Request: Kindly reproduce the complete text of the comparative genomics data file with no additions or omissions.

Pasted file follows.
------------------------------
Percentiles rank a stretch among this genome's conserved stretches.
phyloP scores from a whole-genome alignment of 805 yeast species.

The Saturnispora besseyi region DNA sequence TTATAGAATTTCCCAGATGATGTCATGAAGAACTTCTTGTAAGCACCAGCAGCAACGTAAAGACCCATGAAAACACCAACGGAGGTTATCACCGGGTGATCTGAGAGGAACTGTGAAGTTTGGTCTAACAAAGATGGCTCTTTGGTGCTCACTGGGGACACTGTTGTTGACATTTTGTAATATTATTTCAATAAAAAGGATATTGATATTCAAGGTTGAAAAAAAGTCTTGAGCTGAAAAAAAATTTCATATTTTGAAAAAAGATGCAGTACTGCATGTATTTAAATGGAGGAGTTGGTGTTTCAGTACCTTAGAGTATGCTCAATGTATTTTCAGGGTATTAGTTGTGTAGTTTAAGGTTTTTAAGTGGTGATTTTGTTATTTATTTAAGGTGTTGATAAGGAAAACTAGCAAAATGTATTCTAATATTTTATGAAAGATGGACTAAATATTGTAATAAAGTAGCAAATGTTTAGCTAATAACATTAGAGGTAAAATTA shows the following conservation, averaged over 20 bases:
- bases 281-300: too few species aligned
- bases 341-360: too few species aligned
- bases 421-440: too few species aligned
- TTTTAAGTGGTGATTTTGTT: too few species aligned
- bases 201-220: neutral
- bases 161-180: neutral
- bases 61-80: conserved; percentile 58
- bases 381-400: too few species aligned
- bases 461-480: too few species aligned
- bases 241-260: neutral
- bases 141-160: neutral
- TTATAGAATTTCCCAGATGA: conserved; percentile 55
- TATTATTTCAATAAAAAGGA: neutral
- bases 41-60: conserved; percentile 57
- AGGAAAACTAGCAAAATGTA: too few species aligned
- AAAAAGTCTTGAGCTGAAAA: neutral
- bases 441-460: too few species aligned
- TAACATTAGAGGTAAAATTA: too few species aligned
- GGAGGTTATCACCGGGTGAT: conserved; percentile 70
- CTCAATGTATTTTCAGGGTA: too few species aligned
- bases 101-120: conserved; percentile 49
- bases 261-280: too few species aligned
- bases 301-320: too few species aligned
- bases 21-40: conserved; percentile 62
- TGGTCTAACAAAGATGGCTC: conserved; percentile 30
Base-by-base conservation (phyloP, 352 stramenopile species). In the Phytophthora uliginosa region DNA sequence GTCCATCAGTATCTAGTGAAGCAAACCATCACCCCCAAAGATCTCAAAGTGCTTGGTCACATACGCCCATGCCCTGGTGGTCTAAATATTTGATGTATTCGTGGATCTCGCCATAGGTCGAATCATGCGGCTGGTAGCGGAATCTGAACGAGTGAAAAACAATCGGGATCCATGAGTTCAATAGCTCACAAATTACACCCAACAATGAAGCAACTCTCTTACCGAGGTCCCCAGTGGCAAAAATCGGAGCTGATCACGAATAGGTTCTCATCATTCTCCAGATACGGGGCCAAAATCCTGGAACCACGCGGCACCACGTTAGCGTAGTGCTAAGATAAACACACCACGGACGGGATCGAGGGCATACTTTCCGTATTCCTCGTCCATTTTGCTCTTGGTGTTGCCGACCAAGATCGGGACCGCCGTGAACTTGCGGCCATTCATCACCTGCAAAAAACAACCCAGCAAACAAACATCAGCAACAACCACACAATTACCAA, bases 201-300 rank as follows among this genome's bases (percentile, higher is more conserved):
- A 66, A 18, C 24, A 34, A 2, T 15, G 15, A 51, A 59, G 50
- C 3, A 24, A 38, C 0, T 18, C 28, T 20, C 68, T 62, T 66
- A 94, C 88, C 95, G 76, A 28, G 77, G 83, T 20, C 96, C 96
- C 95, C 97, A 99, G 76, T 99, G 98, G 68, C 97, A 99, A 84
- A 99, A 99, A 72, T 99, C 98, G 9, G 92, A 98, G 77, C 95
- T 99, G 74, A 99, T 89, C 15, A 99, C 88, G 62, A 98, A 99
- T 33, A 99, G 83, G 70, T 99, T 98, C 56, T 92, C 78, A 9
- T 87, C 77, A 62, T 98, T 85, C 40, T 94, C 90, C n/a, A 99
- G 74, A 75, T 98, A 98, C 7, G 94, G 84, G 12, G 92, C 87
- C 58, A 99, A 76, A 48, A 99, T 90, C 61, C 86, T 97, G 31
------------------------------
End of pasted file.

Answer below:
Percentiles rank a stretch among this genome's conserved stretches.
phyloP scores from a whole-genome alignment of 805 yeast species.

The Saturnispora besseyi region DNA sequence TTATAGAATTTCCCAGATGATGTCATGAAGAACTTCTTGTAAGCACCAGCAGCAACGTAAAGACCCATGAAAACACCAACGGAGGTTATCACCGGGTGATCTGAGAGGAACTGTGAAGTTTGGTCTAACAAAGATGGCTCTTTGGTGCTCACTGGGGACACTGTTGTTGACATTTTGTAATATTATTTCAATAAAAAGGATATTGATATTCAAGGTTGAAAAAAAGTCTTGAGCTGAAAAAAAATTTCATATTTTGAAAAAAGATGCAGTACTGCATGTATTTAAATGGAGGAGTTGGTGTTTCAGTACCTTAGAGTATGCTCAATGTATTTTCAGGGTATTAGTTGTGTAGTTTAAGGTTTTTAAGTGGTGATTTTGTTATTTATTTAAGGTGTTGATAAGGAAAACTAGCAAAATGTATTCTAATATTTTATGAAAGATGGACTAAATATTGTAATAAAGTAGCAAATGTTTAGCTAATAACATTAGAGGTAAAATTA shows the following conservation, averaged over 20 bases:
- bases 281-300: too few species aligned
- bases 341-360: too few species aligned
- bases 421-440: too few species aligned
- TTTTAAGTGGTGATTTTGTT: too few species aligned
- bases 201-220: neutral
- bases 161-180: neutral
- bases 61-80: conserved; percentile 58
- bases 381-400: too few species aligned
- bases 461-480: too few species aligned
- bases 241-260: neutral
- bases 141-160: neutral
- TTATAGAATTTCCCAGATGA: conserved; percentile 55
- TATTATTTCAATAAAAAGGA: neutral
- bases 41-60: conserved; percentile 57
- AGGAAAACTAGCAAAATGTA: too few species aligned
- AAAAAGTCTTGAGCTGAAAA: neutral
- bases 441-460: too few species aligned
- TAACATTAGAGGTAAAATTA: too few species aligned
- GGAGGTTATCACCGGGTGAT: conserved; percentile 70
- CTCAATGTATTTTCAGGGTA: too few species aligned
- bases 101-120: conserved; percentile 49
- bases 261-280: too few species aligned
- bases 301-320: too few species aligned
- bases 21-40: conserved; percentile 62
- TGGTCTAACAAAGATGGCTC: conserved; percentile 30
Base-by-base conservation (phyloP, 352 stramenopile species). In the Phytophthora uliginosa region DNA sequence GTCCATCAGTATCTAGTGAAGCAAACCATCACCCCCAAAGATCTCAAAGTGCTTGGTCACATACGCCCATGCCCTGGTGGTCTAAATATTTGATGTATTCGTGGATCTCGCCATAGGTCGAATCATGCGGCTGGTAGCGGAATCTGAACGAGTGAAAAACAATCGGGATCCATGAGTTCAATAGCTCACAAATTACACCCAACAATGAAGCAACTCTCTTACCGAGGTCCCCAGTGGCAAAAATCGGAGCTGATCACGAATAGGTTCTCATCATTCTCCAGATACGGGGCCAAAATCCTGGAACCACGCGGCACCACGTTAGCGTAGTGCTAAGATAAACACACCACGGACGGGATCGAGGGCATACTTTCCGTATTCCTCGTCCATTTTGCTCTTGGTGTTGCCGACCAAGATCGGGACCGCCGTGAACTTGCGGCCATTCATCACCTGCAAAAAACAACCCAGCAAACAAACATCAGCAACAACCACACAATTACCAA, bases 201-300 rank as follows among this genome's bases (percentile, higher is more conserved):
- A 66, A 18, C 24, A 34, A 2, T 15, G 15, A 51, A 59, G 50
- C 3, A 24, A 38, C 0, T 18, C 28, T 20, C 68, T 62, T 66
- A 94, C 88, C 95, G 76, A 28, G 77, G 83, T 20, C 96, C 96
- C 95, C 97, A 99, G 76, T 99, G 98, G 68, C 97, A 99, A 84
- A 99, A 99, A 72, T 99, C 98, G 9, G 92, A 98, G 77, C 95
- T 99, G 74, A 99, T 89, C 15, A 99, C 88, G 62, A 98, A 99
- T 33, A 99, G 83, G 70, T 99, T 98, C 56, T 92, C 78, A 9
- T 87, C 77, A 62, T 98, T 85, C 40, T 94, C 90, C n/a, A 99
- G 74, A 75, T 98, A 98, C 7, G 94, G 84, G 12, G 92, C 87
- C 58, A 99, A 76, A 48, A 99, T 90, C 61, C 86, T 97, G 31